About thirty seconds later I hear, Thump, Thump, Thump, Thump. People running up a staircase. Then the door to the roof bursts open.
“HEY! KEEP YOUR HANDS WHERE I CAN SEE THEM!” A man yells, I assume at me, however, I don’t move at all. I can’t, I’m too exhausted. Three other men follow him through the door and start to surround me with their guns pointed at the ground. I look up at them and they relax, seeing I have nothing but my ripped zip-up hoodie. Two of the men put their guns in their holsters and start to move in closer.
No. No. No. No. No. NO! Unintentionally, I jump back away from the men, pulling my sweatshirt tight around my waist.
“It’s alright. We’re here to help.” says the man who first came barreling through the door. I quickly take another step back, not letting him get any closer.
“I promise you we are here to help.” says the man again. He extends his hand towards me so I can take it. I look at it and my lungs start to feel like they’re shrinking. They feel so small I can barely breathe. I sit down gasping for air when suddenly my hand is in someone else’s.
“Hey, hey, hey, deep breaths. Deep breaths. Ready? Watch me.” I don’t look up, instead, I stare at a tiny piece of rock embedded in the concrete. He starts taking exaggerated breaths in through his nose and out through his mouth, just like every yoga instructor I’ve ever met. The sound of my heart in my ears is fading; my breathing is slowing down. All the men have left, leaving just the first man and me.
“Better?” Says the man. I nod, still refusing to look at him.
“Can I ask what your name is?” I take a deep breath and answer him, trying my best not to let my voice crack.
“Piper,” I say quietly.
“Hi Piper, I’m Ceader, how old are you?”
“What grade are you in?”
“Tenth grade, very good. Piper, are you hurt anywhere?”
“I think I hurt my ankle.” I hadn’t even noticed. As we continue to talk, my confidence builds little by little.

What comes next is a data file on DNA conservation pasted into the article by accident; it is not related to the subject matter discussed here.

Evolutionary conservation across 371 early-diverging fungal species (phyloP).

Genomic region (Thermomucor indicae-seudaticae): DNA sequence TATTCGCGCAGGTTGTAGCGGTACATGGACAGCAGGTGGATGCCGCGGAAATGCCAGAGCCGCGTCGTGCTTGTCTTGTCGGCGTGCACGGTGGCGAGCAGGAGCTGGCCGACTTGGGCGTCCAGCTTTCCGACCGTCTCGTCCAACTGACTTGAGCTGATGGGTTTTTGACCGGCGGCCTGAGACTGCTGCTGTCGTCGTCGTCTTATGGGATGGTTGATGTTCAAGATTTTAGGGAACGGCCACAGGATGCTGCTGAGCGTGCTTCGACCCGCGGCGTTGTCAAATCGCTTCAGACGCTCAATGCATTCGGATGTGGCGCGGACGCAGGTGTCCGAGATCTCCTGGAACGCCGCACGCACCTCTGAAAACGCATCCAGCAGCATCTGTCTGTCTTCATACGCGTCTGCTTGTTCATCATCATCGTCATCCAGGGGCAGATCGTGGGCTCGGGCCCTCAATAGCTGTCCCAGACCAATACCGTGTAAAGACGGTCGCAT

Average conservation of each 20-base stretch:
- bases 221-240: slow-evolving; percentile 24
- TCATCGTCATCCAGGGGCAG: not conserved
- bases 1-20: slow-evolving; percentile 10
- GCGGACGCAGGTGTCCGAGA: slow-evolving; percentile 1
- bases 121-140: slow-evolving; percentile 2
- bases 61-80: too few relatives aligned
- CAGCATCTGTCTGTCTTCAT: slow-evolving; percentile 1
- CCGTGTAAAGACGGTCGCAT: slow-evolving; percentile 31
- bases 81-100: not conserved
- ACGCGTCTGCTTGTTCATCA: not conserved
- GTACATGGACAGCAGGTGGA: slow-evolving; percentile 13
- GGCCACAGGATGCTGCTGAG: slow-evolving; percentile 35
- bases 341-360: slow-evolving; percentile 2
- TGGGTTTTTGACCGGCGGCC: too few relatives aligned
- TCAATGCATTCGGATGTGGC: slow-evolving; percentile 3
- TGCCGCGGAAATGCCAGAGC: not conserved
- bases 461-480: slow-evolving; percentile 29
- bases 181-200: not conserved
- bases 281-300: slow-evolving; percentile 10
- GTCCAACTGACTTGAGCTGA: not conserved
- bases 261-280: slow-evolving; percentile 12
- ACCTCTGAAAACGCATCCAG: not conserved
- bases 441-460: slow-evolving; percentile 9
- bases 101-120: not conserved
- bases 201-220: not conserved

“Are you able to walk?”
“I think so.”
“Great, if you can, I would like to ask you to come down to the parking lot with me. We want to ask you some questions.”
“The police. Your school was attacked today and we’re trying to figure out why it happened.
Ask me why it happened. Jesus Christ. What the hell is wrong with these people? What happened was another high school in America got screwed over again.
“…But first, do you have a family? Mom, dad, grandma, grandpa, anyone who you feel comfortable contacting?”
I wonder where mom is right now. If she would have given a shit if her only kid died. You idiot. Of course she wouldn’t have. She left me. Left me to figure out my life on my own. A fifteen-year-old to fend for herself.
“Okay then, you’re gonna stick with us until we can figure something out for you.”
“Alright.” Says Ceader, leading the way to the rooftop’s door.
Instead of following, I stand in one place with my feet glued to the ground.
Why didn’t I die? Why did I survive? The person who has nothing to live for is living. So many people died. People with a life. People who had someone who cared about them. I robbed them of that. I don’t deserve to live.
I burst into tears.
Ceader turns back around. I look at him and he seems to know what I’m thinking. He starts running toward me but is too slow. I reach the edge of the building and turn around. He stops and looks me dead in the eye.
“Piper. Stop. Please Piper don’t do anything.”
He speaks to his chest, requesting backup but it won’t help him.
“Look away. Please” I ask, for his sake.
He lunges at me but it’s too late. I fall back.
I always did want to fly.